Greetings everyone! There comes a time in every ecologist's life when they get an offer they just can't refuse. And no, I'm not referring to what happened to Luca Brasi for all of you fish ecologists out there. I will be spending some time in the Galápagos Islands working on the Galapagos Verde 2050 project at the Charles Darwin Foundation field station. During this transition I won't be posting very much, but don't fret! If you are new to this site, be sure to check out the free resources I've been compiling here. If you are a returning visitor, please stay tuned! I won't be gone for long. Check back here for updates or, just sign up to my mailing list below and you'll get an update as soon as I start posting again.
Here is the basic method for organizing your ecological data analysis projects in R. Why do this? Reproducing analyses is critical for good science. There is nothing worse than trying to re-run a script when you finally get comments back from your reviewers only to find that your results are a bit different than before. What?! Speaking from personal experience, it’s taken days of blood, sweat, and tears to figure out what was different in the data, what code I was running in the wrong order, or that I was running the wrong code all together! Start now and get in the habit of sticking to a system for organizing your R projects.
Here is another post based on my response to a question from a current undergrad. They wanted to know what the process for applying to grad schools looks like and any prep they could do along the way to give them an advantage. Here are my thoughts based on my own experience of looking for schools as well as what I've seen other students do to successfully get into grad school in ecology. Quick disclaimer that that my experience is limited to the US system. I know funding and other aspects of the grad school application process are different in other countries.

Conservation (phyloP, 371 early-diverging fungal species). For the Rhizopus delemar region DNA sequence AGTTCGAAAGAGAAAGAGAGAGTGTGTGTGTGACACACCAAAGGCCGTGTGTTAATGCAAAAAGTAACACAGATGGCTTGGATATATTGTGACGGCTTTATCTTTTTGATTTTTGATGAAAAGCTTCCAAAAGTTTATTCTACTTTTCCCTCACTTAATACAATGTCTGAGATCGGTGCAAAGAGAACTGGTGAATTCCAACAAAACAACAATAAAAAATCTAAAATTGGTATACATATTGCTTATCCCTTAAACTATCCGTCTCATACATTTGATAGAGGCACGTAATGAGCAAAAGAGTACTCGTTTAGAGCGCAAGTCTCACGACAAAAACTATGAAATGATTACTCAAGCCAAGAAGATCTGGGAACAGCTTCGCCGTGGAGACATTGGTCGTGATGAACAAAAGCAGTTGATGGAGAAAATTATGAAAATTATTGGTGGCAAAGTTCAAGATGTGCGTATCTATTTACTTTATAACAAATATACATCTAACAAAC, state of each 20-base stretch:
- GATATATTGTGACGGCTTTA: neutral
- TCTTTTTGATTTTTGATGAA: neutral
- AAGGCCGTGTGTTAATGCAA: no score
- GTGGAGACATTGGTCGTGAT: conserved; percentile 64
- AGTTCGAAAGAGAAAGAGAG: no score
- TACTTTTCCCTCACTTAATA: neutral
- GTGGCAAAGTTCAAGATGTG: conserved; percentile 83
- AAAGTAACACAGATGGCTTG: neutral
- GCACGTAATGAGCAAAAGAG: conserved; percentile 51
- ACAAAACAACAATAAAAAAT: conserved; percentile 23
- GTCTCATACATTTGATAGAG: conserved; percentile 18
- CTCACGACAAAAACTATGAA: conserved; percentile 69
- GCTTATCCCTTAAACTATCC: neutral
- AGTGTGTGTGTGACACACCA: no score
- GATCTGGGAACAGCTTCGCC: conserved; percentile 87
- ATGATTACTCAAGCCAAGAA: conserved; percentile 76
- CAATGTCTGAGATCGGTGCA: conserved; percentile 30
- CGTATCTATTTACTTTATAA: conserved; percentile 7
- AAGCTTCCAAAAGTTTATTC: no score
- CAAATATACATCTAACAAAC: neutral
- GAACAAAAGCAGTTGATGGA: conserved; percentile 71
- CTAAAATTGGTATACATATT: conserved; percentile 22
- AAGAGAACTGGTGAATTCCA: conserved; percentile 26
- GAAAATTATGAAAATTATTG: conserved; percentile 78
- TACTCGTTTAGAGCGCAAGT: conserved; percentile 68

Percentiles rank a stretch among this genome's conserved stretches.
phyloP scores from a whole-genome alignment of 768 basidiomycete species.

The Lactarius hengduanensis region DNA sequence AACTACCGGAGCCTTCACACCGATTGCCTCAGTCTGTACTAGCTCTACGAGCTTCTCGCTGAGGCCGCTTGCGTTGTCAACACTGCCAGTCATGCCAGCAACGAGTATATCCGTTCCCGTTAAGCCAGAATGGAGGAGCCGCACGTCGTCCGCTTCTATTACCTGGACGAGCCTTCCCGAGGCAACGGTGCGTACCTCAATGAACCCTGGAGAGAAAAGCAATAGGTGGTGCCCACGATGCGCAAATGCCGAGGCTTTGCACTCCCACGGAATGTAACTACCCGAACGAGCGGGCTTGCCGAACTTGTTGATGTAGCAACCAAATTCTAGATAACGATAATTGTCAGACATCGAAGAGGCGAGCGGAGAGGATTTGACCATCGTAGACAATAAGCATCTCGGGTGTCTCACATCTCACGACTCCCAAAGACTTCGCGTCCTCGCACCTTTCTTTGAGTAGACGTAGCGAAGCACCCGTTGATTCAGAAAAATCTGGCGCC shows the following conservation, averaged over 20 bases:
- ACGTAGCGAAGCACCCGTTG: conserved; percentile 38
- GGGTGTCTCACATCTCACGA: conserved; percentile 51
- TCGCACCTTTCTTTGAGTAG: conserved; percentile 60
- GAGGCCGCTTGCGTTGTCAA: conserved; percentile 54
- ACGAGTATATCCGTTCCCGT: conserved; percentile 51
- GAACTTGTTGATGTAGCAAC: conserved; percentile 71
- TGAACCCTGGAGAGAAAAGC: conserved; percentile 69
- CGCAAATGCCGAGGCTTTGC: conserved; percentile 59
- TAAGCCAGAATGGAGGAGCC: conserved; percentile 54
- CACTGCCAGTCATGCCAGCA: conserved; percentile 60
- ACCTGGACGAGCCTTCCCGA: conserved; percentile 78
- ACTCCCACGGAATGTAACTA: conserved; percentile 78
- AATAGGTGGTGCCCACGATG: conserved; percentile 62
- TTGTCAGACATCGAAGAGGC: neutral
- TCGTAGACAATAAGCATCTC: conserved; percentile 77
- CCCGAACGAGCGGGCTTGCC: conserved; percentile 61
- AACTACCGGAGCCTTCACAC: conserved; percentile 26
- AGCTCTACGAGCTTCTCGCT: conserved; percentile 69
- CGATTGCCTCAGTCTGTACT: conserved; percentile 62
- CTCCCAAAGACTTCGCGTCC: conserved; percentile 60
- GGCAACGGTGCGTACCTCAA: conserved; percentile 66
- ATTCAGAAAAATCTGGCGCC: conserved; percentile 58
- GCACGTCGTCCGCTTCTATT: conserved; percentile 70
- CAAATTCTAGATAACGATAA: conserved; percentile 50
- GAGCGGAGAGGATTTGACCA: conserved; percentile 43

I recently received a question from Ilesha, a PhD student asking about how to get through entire textbooks when studying for their qualifying exam (also known as candidacy exam and comprehensives). There are a lot of study methods out there, but here is a method that I used (that worked quite well) to get the best return on my investment in time spent studying. Not all topics are equally important and there is never enough time to read the whole book*.
[UPDATE 1]: Now includes some of my own mind-map examples
Luka Negoita, PhD
I received my BA in Human Ecology from College of the Atlantic in 2011 and my PhD in Biology with a focus in theoretical plant ecology in May 2018 with Dr. Jason Fridley at Syracuse University. I love teaching and working with ecology students on everything from mental health to data analysis, research design, and study techniques.